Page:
2737B.C – A Chinese legend credits the discovery of tea to the legendary emperor Shen Nung about the time of the Biblical Adam. The second emperor of China, Shen Nung, discovers tea when tea leaves blow into his cup of hot water or so the story goes.
25-221-Another Chinese legend says the first tea plants were brought to China by Gan Lu, a Buddhist monk, in the Later-Han dynasty.
221-265-Tea is discovered in the After Han dynasty, according to a fable in Ch’a pu, written in Ming dynasty.
350- (i) Tea plants from the Yunnan Province in China are planted along the Yangtze river in the Scechwan Province. The cultivation of tea begins (ii)Kuo Po published the earliest reliable description of the tea plant and manner of making the beverage. (iii) A Chinese dictionary cites tea for the first time as ‘Erh Ya’. The Erh Ya a dictionary of ancient Chinese origin annotated by scholar Kuo P'o, defines tea as beverage made of boiling leaves from a plant "as small as a gardenia, sending forth its leaves even in winter. What is plucked early is called t'u and what is plucked later is called ming (bitter tea)."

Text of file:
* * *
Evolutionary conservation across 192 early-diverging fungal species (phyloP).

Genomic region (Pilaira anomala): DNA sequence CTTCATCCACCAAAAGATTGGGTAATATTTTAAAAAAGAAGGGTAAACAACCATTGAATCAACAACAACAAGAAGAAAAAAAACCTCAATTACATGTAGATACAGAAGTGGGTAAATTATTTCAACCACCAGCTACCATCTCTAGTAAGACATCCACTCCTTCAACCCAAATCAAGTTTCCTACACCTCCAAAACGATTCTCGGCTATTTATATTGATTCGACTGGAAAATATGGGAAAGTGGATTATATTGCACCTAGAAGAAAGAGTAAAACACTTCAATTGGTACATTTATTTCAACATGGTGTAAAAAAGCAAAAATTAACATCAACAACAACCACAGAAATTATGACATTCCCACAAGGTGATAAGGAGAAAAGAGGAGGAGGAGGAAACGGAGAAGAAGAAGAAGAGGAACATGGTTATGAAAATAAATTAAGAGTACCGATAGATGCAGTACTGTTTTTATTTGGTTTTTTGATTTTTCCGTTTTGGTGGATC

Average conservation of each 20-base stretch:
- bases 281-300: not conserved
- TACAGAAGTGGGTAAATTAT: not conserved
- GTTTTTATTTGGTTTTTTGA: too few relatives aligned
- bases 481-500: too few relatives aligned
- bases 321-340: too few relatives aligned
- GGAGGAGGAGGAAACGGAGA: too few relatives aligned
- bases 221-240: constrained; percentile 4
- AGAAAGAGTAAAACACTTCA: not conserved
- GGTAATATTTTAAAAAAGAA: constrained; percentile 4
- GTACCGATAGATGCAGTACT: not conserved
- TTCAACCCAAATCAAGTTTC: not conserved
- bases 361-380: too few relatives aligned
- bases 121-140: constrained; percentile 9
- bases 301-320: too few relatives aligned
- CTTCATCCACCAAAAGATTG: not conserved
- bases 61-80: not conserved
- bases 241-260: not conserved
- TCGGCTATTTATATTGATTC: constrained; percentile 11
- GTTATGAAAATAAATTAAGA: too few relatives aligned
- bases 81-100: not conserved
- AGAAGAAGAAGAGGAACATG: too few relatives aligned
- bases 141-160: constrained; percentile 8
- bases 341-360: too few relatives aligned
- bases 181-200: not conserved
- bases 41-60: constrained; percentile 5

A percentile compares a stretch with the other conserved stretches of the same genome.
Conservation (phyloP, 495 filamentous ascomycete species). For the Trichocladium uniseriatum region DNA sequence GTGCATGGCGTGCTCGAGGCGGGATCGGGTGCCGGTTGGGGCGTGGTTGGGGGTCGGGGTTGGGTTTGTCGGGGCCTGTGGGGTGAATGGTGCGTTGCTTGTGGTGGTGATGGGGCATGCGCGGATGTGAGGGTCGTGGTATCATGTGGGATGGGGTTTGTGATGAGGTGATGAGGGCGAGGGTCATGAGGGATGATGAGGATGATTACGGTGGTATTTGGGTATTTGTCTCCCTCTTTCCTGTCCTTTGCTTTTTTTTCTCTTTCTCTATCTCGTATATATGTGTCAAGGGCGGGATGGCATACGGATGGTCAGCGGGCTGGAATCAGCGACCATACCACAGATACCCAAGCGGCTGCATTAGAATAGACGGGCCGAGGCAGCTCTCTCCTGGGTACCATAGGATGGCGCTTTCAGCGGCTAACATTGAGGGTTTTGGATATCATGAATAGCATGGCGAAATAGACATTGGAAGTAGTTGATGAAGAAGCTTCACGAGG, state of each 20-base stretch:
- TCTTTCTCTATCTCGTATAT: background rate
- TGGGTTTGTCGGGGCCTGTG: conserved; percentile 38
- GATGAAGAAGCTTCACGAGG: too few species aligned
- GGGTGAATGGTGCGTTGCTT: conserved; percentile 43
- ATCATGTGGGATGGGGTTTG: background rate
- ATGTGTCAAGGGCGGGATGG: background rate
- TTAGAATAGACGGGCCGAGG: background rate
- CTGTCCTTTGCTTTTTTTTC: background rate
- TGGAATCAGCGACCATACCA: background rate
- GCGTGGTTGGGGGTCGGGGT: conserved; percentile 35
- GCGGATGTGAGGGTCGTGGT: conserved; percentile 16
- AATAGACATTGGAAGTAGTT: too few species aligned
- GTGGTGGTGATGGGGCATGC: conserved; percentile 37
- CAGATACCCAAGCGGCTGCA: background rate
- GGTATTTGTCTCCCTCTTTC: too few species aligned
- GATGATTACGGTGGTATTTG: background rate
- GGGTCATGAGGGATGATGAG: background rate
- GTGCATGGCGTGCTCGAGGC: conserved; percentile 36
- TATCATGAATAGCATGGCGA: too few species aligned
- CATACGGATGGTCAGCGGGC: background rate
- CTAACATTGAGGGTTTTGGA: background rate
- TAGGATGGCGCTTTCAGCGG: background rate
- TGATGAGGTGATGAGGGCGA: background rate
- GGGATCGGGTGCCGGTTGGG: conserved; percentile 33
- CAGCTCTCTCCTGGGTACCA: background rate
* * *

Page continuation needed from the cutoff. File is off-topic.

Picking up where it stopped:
400-600 - Demand for tea as a medicinal beverage rises in China and cultivation processes are developed. Many tea drinkers add onion, ginger, spices, or orange to their teas.
400 – Tea is called as ‘Kuang Ya’ in the Chinese dictionary, tea and the detailed infusion and preparation steps are defined.